Nameless chick 'too royal' for Birdy McBirdface

The as-yet unnamed albatross chick at Taiaroa Head (DOC)
The as-yet unnamed albatross chick at Taiaroa Head (DOC)

An Otago albatross chick that became an internet sensation needs a name -- but Birdy McBirdface has been ruled out already.

Thousands have spied on the chick via a webcam since it's hatching at Pikekura/Taiaroa Head on the Otago Peninsula in January.

Now the Department of Conservation (DOC) is running a competition to name the northern royal albatross chick, although its gender can't be determined just yet. The size, weight and temperament of the chick will help DOC give a good guess of its gender, but it's not until the chick is 10-years-old and breeds can DOC be sure. 

"Because viewers have taken such ownership of this chick, we thought it only right they should have the opportunity to give it a name," DOC's threatened species ambassador Nicola Toki says.

Albatross are a threatened species and the northern royal bird is considered an icon in Dunedin, as well as a taonga (treasure) to Ngāi Tahu. The colony is the only mainland place in the world to see the birds and attracts more than 150,000 visitors a year. More than 250,000 people tuned in to watch the chicks hatching.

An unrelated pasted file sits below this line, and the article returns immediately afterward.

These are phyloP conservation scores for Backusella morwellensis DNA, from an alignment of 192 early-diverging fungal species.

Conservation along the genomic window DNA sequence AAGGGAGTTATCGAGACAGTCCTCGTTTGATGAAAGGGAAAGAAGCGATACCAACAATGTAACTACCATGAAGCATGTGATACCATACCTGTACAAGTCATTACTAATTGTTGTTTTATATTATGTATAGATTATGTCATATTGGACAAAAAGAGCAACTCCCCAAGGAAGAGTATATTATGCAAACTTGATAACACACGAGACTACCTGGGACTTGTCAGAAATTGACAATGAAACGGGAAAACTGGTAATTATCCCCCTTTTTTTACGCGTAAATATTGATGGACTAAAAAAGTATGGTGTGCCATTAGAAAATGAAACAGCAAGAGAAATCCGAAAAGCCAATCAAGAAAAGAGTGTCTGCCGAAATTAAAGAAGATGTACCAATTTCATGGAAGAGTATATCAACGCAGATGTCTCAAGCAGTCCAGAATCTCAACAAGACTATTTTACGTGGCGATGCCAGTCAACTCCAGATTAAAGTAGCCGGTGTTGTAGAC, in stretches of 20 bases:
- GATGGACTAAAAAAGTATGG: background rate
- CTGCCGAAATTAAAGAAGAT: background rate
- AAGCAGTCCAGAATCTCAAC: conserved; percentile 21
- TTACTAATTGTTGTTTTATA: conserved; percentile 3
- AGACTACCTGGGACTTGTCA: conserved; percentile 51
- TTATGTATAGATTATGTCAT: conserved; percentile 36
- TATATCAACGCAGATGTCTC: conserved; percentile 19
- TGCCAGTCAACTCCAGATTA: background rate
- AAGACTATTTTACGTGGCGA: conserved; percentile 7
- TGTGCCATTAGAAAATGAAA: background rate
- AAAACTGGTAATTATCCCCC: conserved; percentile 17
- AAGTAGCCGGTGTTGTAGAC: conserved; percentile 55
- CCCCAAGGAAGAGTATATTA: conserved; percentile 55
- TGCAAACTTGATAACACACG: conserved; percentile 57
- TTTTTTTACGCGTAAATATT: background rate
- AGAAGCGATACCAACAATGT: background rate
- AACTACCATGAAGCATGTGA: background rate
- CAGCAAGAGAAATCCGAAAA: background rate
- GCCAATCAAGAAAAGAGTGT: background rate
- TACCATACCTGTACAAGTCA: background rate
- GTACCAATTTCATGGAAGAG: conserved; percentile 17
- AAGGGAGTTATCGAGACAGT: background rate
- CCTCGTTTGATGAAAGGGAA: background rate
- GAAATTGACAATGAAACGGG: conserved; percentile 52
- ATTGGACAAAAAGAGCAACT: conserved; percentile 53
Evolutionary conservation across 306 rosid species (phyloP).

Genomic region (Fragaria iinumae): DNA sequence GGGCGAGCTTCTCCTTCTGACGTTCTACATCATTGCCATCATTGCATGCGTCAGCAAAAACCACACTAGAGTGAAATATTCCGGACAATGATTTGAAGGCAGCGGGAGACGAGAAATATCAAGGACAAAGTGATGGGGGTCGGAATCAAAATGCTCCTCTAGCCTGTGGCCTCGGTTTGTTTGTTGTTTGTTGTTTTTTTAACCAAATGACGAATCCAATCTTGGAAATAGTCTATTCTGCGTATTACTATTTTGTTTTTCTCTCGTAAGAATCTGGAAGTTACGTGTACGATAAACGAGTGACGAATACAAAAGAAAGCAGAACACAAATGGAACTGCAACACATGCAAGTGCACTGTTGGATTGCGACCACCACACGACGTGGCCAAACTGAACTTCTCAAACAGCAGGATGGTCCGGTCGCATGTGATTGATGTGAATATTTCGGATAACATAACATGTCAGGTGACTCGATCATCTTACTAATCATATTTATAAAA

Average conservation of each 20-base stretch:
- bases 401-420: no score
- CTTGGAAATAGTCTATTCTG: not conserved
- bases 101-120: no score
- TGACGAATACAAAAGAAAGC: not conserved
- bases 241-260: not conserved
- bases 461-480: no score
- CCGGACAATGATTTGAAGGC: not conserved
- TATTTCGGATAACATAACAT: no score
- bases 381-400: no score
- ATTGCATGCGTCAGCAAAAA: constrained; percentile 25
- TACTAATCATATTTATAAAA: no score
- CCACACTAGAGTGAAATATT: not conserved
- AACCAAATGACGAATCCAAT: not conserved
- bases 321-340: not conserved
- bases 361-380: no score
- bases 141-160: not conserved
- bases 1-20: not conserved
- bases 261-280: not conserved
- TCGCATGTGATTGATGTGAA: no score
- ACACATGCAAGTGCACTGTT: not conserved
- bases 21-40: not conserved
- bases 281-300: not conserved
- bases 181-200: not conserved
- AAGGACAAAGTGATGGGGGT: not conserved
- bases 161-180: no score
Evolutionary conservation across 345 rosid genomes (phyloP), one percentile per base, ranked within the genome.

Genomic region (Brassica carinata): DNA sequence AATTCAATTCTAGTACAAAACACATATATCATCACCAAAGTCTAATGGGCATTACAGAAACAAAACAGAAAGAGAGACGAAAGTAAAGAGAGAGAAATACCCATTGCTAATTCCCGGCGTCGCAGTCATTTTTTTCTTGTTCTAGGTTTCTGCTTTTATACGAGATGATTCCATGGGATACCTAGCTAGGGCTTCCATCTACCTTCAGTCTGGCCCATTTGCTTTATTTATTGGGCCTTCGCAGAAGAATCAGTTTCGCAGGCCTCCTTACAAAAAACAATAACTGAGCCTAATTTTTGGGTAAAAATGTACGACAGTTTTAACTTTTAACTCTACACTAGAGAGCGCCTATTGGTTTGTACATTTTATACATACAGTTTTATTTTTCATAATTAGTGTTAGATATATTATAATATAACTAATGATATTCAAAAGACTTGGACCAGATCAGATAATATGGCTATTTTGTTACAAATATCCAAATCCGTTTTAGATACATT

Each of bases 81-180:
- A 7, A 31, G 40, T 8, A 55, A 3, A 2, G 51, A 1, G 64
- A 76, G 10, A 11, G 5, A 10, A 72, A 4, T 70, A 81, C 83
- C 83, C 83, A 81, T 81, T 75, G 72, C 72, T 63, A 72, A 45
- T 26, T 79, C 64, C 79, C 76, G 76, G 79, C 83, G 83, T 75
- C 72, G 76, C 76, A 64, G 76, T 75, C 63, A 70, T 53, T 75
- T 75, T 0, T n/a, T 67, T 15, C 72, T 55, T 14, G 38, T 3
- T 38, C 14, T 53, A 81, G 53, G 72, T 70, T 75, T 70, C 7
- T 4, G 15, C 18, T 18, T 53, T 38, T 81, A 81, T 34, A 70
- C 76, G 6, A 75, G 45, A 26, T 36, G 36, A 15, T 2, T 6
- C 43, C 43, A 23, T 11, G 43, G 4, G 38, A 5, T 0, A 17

The birds have a wing span of more than three metres, and are among the largest seabirds in the world. The chick is expected to fledge in September.

DOC ranger Lyndon Perriman with the chick and web cam (DOC)

As for the name, Ms Toki says they're looking for one which reflects the characteristics of the species or their habitat on Otago Peninsula and their importance as a taonga species.

One the DOC website, it reads: "This chick is far too royal for Birdy McBirdface!".

Submissions close on Friday May 27, then the top five public submissions will be announced on Tuesday June 7 for voting. The winner will be announced on June 21.

To enter visit the DOC website